Learn about barriers to market entry and local requirements, i.e., things to be aware of when entering the market for this country.

The Lao government has a goal of becoming a rule of law state by 2020.  Currently, commercial law and the commercial court system in Laos are still developing and not transparent.  Sanctity of contracts is not well understood in Laos and concessions or property rights granted by the government are liable to overlap or conflict with other claims.

Customs procedures are improving but remain opaque.  Customs clearance speed has improved markedly in recent years through the streamlining of processes in methods such as using electronic systems to enhance customs administration and inspections for imports and exports. As a result, the customs clearance processing time dropped from an average 11 hours in 2012 to 9 hours in 2018.  The cost for a standard shipping container fell from USD 2100 to USD 1810 in 2016.
Despite government efforts to establish “one stop service” for business registration and licensing, procedures for investment are cumbersome and approvals often fail to occur within stated times or rules.

Human resources are underdeveloped in Laos, and employers frequently face difficulty in finding and retaining qualified employees.  The market for skilled and unskilled workers is tight, though some provinces with larger populations, such as Savannakhet, are able to support some manufacturing for export.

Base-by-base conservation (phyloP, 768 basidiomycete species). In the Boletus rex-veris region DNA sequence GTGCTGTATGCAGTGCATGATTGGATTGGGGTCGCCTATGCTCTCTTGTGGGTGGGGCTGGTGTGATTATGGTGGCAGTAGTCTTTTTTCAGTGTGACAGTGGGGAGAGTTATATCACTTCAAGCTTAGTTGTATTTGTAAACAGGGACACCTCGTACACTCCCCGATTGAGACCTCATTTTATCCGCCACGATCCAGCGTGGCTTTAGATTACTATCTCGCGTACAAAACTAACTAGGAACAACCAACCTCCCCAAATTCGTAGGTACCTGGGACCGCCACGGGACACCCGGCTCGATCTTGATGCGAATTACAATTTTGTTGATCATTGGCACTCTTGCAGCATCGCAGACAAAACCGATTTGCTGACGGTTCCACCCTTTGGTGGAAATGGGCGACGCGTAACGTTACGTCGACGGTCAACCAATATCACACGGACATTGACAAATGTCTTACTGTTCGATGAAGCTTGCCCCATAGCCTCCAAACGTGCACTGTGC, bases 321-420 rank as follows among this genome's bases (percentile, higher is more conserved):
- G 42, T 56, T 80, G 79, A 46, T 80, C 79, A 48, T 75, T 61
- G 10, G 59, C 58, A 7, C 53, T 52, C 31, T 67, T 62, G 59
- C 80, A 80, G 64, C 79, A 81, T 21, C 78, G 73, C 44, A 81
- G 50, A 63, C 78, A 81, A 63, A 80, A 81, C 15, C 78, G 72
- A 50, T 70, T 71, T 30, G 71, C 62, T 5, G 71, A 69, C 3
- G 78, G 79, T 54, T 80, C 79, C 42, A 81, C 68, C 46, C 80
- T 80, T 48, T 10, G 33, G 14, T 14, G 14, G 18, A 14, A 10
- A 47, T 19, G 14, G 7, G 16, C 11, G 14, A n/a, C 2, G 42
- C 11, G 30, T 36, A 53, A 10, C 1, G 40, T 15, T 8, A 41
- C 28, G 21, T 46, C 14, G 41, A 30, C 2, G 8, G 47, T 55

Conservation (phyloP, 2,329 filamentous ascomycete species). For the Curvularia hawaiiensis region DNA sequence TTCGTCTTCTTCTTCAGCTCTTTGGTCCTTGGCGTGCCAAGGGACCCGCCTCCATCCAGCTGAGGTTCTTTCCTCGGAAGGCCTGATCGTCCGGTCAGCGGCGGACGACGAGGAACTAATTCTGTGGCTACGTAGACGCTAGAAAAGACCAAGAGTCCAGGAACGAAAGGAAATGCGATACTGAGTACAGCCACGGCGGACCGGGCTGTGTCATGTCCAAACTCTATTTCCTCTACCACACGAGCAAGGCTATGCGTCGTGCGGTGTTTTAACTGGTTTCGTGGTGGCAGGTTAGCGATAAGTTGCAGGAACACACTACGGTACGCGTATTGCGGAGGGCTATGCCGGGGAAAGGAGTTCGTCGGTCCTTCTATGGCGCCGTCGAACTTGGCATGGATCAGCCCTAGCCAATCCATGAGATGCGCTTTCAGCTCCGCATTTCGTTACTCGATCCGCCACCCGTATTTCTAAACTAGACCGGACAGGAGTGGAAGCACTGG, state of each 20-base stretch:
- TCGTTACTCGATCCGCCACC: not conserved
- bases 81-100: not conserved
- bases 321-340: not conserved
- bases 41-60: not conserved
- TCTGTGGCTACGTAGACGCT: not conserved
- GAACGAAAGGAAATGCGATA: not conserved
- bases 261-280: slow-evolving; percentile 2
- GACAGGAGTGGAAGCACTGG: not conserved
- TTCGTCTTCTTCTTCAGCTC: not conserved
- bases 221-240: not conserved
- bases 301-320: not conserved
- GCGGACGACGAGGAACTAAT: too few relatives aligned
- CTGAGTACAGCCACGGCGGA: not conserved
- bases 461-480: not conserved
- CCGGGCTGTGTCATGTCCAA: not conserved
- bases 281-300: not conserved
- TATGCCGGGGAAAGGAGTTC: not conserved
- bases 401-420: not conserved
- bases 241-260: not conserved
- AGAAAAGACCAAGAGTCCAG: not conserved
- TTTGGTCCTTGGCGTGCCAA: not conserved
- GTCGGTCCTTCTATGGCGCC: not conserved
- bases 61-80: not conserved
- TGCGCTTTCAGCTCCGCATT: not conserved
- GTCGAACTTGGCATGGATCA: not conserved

Tax administration is consistently cited as one of the largest barriers to commerce in Laos in surveys of small and medium enterprises.

The World Bank’s “Ease of Doing Business” project ranks Laos 154 out of 190 economies in 2019.
The current government is working to address corruption, which is still a major problem that seriously hampers the efficient operation of the Lao economy and society.  Competitors from countries without legal or moral sanctions against corrupt practices have long enjoyed an advantage in securing government approvals and concessions.  Frequent bribes and payoffs are an accepted part of Lao business culture.
 

Prepared by our U.S. Embassies abroad. With its network of 108 offices across the United States and in more than 75 countries, the U.S. Commercial Service of the U.S. Department of Commerce utilizes its global presence and international marketing expertise to help U.S. companies sell their products and services worldwide. Locate the U.S. Commercial Service trade specialist in the U.S. nearest you by visiting http://export.gov/usoffices.



Laos Trade Development and Promotion